Ferry Finally Arrives At Gee's Bend (Civil Rights)





Nearly four decades after the Gee's Bend ferry stopped running, a new vessel is once again crossing the Alabama River, connecting the mostly black residents of Gee's Bend to Camden, the seat of Wilcox County.

For 78-year-old Willie Quill Pettway, it's long overdue.

"Yeah, I want it to come back. That's what you call winning," Pettway says. "It didn't last. Treating me wrong don't last."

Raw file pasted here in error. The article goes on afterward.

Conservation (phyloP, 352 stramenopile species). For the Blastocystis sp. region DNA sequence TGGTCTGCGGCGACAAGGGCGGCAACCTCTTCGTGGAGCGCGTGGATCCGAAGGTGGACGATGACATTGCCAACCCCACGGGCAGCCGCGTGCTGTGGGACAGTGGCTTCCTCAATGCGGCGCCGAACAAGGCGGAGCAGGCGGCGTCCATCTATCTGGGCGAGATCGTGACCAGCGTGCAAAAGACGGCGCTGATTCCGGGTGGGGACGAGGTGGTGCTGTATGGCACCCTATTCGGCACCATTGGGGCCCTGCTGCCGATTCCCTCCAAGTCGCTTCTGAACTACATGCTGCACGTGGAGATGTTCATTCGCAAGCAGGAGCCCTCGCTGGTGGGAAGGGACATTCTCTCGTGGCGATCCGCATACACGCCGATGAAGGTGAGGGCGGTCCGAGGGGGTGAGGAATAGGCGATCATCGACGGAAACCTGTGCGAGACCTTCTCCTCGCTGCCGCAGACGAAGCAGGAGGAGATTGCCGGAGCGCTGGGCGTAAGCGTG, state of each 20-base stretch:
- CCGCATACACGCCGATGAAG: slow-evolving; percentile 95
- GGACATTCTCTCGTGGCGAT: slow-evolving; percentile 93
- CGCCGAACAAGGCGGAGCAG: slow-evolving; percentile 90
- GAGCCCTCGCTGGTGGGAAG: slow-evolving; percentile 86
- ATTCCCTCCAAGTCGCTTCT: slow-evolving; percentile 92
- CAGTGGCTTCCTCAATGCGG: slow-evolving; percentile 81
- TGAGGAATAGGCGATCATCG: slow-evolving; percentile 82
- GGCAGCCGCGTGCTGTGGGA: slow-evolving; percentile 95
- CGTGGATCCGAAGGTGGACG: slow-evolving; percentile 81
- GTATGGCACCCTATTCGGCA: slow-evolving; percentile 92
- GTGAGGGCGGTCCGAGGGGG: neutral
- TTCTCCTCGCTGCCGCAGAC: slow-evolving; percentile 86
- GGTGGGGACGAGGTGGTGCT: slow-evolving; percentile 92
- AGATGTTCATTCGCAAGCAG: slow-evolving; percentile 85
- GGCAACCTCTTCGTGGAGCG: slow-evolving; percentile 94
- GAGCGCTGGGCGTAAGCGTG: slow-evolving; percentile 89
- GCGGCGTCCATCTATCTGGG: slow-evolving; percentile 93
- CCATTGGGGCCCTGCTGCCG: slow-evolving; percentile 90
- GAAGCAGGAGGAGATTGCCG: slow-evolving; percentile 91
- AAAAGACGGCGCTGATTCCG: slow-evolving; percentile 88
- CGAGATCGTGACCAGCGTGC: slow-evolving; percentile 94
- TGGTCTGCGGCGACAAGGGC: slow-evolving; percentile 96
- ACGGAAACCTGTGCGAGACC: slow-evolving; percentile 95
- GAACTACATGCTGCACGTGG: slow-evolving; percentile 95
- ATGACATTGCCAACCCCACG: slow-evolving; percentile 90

The "wrong" that Pettway is talking about was shutting down the ferry in 1962, stranding most of the poor voters who didn't own cars back then. to drive the 40 miles around a peninsula that is locked in by the river's muddy waters. Dr. Martin Luther King, Jr. used the water's divide as a civil rights rallying point.



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